Having debt and planning to be Financially Independent feels like starting a baseball game already down five runs.
It’s a tough position to be in for sure. However, the good news is you have the ability to come back from your deficit.
And before you know it, you’ll be toasting to your well-earned victory.
There are so many questions about debt:
- Is there good and bad debt?
- Should I invest or pay off debt or both?
- If I have debts should I still tithe?
- Should I pay off my mortgage?
- Should I pay off my student loans?
- Does a bankruptcy clear all my debts?
- Should I take out a consolidation loan?
- Do I close an account once a balance is completely paid off?
- Should I build an emergency fund before paying off debts?
- What happens to the money I owe when I die?
These are all good questions and you may want to copy and paste some of these into Google. But first…
Eliminate High Interest Debt!
If you are paying high interest on debts like credit card balances, payday loans, car loans, or signature loans, admit that while you may have justified them in the past, they have no place in your financial future. It is up to you to free yourself from this burden.
You’ve decided to pursue Financial Independence so you know that financial liabilities impact your ability to invest assertively. You know that having debt can have unwanted side effects like increased stress and anxiety, which can then effect relationships and quality of life.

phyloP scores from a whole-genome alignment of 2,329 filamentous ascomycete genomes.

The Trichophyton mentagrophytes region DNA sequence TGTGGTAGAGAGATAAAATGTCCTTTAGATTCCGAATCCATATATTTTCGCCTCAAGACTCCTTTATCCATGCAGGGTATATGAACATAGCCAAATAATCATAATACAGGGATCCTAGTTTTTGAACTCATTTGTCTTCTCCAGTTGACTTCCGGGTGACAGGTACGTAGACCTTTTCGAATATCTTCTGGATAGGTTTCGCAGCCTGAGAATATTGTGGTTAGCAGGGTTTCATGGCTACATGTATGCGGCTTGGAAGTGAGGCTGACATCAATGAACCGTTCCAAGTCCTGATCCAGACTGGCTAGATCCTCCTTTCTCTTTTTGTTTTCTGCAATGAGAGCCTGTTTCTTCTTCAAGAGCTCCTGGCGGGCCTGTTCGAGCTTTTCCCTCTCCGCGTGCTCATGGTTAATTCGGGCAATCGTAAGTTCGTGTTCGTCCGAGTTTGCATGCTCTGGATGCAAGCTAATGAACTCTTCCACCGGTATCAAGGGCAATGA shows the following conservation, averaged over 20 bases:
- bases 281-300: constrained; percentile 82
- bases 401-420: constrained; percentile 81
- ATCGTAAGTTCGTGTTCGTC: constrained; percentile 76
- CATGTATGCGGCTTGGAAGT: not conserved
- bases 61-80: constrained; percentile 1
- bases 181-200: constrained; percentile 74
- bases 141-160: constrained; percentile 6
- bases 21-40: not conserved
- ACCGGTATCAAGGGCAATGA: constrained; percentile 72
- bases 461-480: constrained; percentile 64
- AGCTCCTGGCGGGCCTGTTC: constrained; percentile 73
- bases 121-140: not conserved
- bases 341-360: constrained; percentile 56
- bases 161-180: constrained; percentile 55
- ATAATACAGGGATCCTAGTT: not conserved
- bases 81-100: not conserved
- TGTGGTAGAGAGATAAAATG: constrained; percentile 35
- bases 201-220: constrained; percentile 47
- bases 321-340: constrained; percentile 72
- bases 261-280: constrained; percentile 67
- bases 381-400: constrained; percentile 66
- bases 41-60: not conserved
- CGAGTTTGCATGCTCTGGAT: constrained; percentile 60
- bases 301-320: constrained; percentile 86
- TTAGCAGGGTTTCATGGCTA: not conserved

Managing (eliminating) your debt can bring peace of mind.
Okay, you’ve got bad debt. You know it and you are ready to get rid of it.
Take action today.
The 5 Steps To Get Out of Debt
- Make a list of all current balances and associated interest rates.
- Rank your debts from highest interest rate to lowest interest rate.
- Automate the minimum monthly payments due on each balance.
- Make additional principal payments on debts with the highest interest.
- Each time an account is paid in full, redirect those payments to the balance with the next highest interest rate.
It’s motivating to know that every dime you make after your albatross of liabilities are gone now belongs to you and your future.
During this process it is important to keep a few things in mind. If you find trouble executing the above steps, take a closer look at how to budget money and consider side hustles to make extra money.
- The Emotional Burden Of Debt by Jane Hwangbo of medium.com
- The Dark Side Of Interest by Joel of fi180.com
- Kick Debt’s Butt! How To Get Out Of Debt On Your Own by David Weliver of moneyunder30.com
- News Flash: Your Debt Is An Emergency!! by Pete of mrmoneymustache.com
- A Step-by-Step Guide To Getting Out Of Debt by Johnny Appleseed of lifehacker.com
- How To Pay Off $87,000 of Student Loan Debt by Marissa of thebudgetingwife.com
- Now for the fun stuff that actually makes a difference in your world. Put a plan in place to pay what you owe. Determine what balances are going to get paid off and in what order. Calculate the date you plan to no longer be in the red (with the possible exceptions of mortgage and student loan payments). Publish these dates somewhere you (and others) will see them often. Dry erase marker on a bathroom mirror works. So does putting it into your electronic calendar and posting it on a home bulletin board or refrigerator. This endeavor will be a challenge, a challenge worth undertaking and necessary to reach Financial Independence. When times get tough, remember your why of Financial Independence.
- Explore two of the most popular debt calculators Debt Paydown Calculator at bankrate.com and the Debt Repayment Calculator at creditkarma.com
- The Best Debt Payoff Method by Mark of laurengreutman.com
“What can be added to the happiness of a man who is in health, out of debt, and has a clear conscience?”– Adam Smith